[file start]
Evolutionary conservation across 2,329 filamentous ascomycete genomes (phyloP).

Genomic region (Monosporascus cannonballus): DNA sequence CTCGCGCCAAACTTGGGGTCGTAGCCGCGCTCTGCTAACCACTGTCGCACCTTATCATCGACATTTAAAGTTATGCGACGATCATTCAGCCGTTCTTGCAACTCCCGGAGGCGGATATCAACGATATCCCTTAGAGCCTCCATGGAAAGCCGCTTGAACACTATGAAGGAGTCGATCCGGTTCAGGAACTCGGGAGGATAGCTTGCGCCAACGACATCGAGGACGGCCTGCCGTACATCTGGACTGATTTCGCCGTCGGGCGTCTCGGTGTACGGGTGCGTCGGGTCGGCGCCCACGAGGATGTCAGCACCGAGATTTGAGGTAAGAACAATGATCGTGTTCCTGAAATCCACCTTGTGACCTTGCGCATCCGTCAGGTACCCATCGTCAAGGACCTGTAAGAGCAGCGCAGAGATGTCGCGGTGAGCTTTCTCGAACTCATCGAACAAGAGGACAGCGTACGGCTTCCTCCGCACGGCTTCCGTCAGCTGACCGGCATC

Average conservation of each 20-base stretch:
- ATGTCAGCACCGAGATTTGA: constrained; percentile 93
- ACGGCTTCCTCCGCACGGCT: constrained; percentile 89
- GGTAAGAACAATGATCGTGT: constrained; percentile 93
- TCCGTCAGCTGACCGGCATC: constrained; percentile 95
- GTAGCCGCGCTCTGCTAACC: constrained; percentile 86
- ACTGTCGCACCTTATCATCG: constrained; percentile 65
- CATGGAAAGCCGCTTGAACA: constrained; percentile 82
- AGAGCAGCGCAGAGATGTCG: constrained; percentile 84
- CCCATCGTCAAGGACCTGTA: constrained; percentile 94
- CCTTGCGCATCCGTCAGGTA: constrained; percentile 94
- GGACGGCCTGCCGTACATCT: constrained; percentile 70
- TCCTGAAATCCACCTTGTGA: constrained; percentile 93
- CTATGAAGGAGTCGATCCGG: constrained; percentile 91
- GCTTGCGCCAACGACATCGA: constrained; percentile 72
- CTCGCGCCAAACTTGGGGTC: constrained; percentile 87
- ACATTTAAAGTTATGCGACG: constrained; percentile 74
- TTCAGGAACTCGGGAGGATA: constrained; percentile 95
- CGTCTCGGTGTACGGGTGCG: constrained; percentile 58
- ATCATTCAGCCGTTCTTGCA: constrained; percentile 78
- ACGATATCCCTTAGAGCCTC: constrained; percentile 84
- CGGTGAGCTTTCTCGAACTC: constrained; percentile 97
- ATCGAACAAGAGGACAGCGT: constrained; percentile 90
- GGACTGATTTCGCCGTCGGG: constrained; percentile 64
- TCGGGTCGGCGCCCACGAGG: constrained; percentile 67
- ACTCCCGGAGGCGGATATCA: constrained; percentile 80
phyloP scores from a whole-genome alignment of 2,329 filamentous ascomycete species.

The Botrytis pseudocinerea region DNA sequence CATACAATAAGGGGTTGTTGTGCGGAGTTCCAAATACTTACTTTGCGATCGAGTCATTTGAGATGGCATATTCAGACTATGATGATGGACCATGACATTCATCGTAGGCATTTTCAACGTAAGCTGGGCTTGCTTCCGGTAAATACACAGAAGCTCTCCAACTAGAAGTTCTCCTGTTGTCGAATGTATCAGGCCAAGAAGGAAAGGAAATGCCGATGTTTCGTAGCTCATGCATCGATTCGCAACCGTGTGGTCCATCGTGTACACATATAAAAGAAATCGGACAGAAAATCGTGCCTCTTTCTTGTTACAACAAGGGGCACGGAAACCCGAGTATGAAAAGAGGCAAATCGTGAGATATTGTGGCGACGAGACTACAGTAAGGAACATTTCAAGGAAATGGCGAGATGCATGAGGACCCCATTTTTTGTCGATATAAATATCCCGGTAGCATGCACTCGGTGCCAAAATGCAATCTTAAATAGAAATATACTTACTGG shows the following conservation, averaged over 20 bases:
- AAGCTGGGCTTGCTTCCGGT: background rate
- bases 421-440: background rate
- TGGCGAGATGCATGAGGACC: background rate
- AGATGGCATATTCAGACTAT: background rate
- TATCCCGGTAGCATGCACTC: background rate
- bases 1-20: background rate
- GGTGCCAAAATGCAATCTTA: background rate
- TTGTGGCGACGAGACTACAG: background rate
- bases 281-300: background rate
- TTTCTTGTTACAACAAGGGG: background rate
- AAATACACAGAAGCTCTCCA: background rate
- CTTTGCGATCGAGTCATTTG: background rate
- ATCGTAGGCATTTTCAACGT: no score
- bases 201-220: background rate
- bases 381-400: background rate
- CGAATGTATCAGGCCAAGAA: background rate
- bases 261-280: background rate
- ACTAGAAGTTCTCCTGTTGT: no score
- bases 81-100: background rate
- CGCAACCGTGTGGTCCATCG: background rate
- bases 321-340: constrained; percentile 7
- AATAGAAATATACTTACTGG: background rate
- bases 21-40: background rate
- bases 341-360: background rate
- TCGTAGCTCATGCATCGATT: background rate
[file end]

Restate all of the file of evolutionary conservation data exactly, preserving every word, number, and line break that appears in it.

Evolutionary conservation across 2,329 filamentous ascomycete genomes (phyloP).

Genomic region (Monosporascus cannonballus): DNA sequence CTCGCGCCAAACTTGGGGTCGTAGCCGCGCTCTGCTAACCACTGTCGCACCTTATCATCGACATTTAAAGTTATGCGACGATCATTCAGCCGTTCTTGCAACTCCCGGAGGCGGATATCAACGATATCCCTTAGAGCCTCCATGGAAAGCCGCTTGAACACTATGAAGGAGTCGATCCGGTTCAGGAACTCGGGAGGATAGCTTGCGCCAACGACATCGAGGACGGCCTGCCGTACATCTGGACTGATTTCGCCGTCGGGCGTCTCGGTGTACGGGTGCGTCGGGTCGGCGCCCACGAGGATGTCAGCACCGAGATTTGAGGTAAGAACAATGATCGTGTTCCTGAAATCCACCTTGTGACCTTGCGCATCCGTCAGGTACCCATCGTCAAGGACCTGTAAGAGCAGCGCAGAGATGTCGCGGTGAGCTTTCTCGAACTCATCGAACAAGAGGACAGCGTACGGCTTCCTCCGCACGGCTTCCGTCAGCTGACCGGCATC

Average conservation of each 20-base stretch:
- ATGTCAGCACCGAGATTTGA: constrained; percentile 93
- ACGGCTTCCTCCGCACGGCT: constrained; percentile 89
- GGTAAGAACAATGATCGTGT: constrained; percentile 93
- TCCGTCAGCTGACCGGCATC: constrained; percentile 95
- GTAGCCGCGCTCTGCTAACC: constrained; percentile 86
- ACTGTCGCACCTTATCATCG: constrained; percentile 65
- CATGGAAAGCCGCTTGAACA: constrained; percentile 82
- AGAGCAGCGCAGAGATGTCG: constrained; percentile 84
- CCCATCGTCAAGGACCTGTA: constrained; percentile 94
- CCTTGCGCATCCGTCAGGTA: constrained; percentile 94
- GGACGGCCTGCCGTACATCT: constrained; percentile 70
- TCCTGAAATCCACCTTGTGA: constrained; percentile 93
- CTATGAAGGAGTCGATCCGG: constrained; percentile 91
- GCTTGCGCCAACGACATCGA: constrained; percentile 72
- CTCGCGCCAAACTTGGGGTC: constrained; percentile 87
- ACATTTAAAGTTATGCGACG: constrained; percentile 74
- TTCAGGAACTCGGGAGGATA: constrained; percentile 95
- CGTCTCGGTGTACGGGTGCG: constrained; percentile 58
- ATCATTCAGCCGTTCTTGCA: constrained; percentile 78
- ACGATATCCCTTAGAGCCTC: constrained; percentile 84
- CGGTGAGCTTTCTCGAACTC: constrained; percentile 97
- ATCGAACAAGAGGACAGCGT: constrained; percentile 90
- GGACTGATTTCGCCGTCGGG: constrained; percentile 64
- TCGGGTCGGCGCCCACGAGG: constrained; percentile 67
- ACTCCCGGAGGCGGATATCA: constrained; percentile 80
phyloP scores from a whole-genome alignment of 2,329 filamentous ascomycete species.

The Botrytis pseudocinerea region DNA sequence CATACAATAAGGGGTTGTTGTGCGGAGTTCCAAATACTTACTTTGCGATCGAGTCATTTGAGATGGCATATTCAGACTATGATGATGGACCATGACATTCATCGTAGGCATTTTCAACGTAAGCTGGGCTTGCTTCCGGTAAATACACAGAAGCTCTCCAACTAGAAGTTCTCCTGTTGTCGAATGTATCAGGCCAAGAAGGAAAGGAAATGCCGATGTTTCGTAGCTCATGCATCGATTCGCAACCGTGTGGTCCATCGTGTACACATATAAAAGAAATCGGACAGAAAATCGTGCCTCTTTCTTGTTACAACAAGGGGCACGGAAACCCGAGTATGAAAAGAGGCAAATCGTGAGATATTGTGGCGACGAGACTACAGTAAGGAACATTTCAAGGAAATGGCGAGATGCATGAGGACCCCATTTTTTGTCGATATAAATATCCCGGTAGCATGCACTCGGTGCCAAAATGCAATCTTAAATAGAAATATACTTACTGG shows the following conservation, averaged over 20 bases:
- AAGCTGGGCTTGCTTCCGGT: background rate
- bases 421-440: background rate
- TGGCGAGATGCATGAGGACC: background rate
- AGATGGCATATTCAGACTAT: background rate
- TATCCCGGTAGCATGCACTC: background rate
- bases 1-20: background rate
- GGTGCCAAAATGCAATCTTA: background rate
- TTGTGGCGACGAGACTACAG: background rate
- bases 281-300: background rate
- TTTCTTGTTACAACAAGGGG: background rate
- AAATACACAGAAGCTCTCCA: background rate
- CTTTGCGATCGAGTCATTTG: background rate
- ATCGTAGGCATTTTCAACGT: no score
- bases 201-220: background rate
- bases 381-400: background rate
- CGAATGTATCAGGCCAAGAA: background rate
- bases 261-280: background rate
- ACTAGAAGTTCTCCTGTTGT: no score
- bases 81-100: background rate
- CGCAACCGTGTGGTCCATCG: background rate
- bases 321-340: constrained; percentile 7
- AATAGAAATATACTTACTGG: background rate
- bases 21-40: background rate
- bases 341-360: background rate
- TCGTAGCTCATGCATCGATT: background rate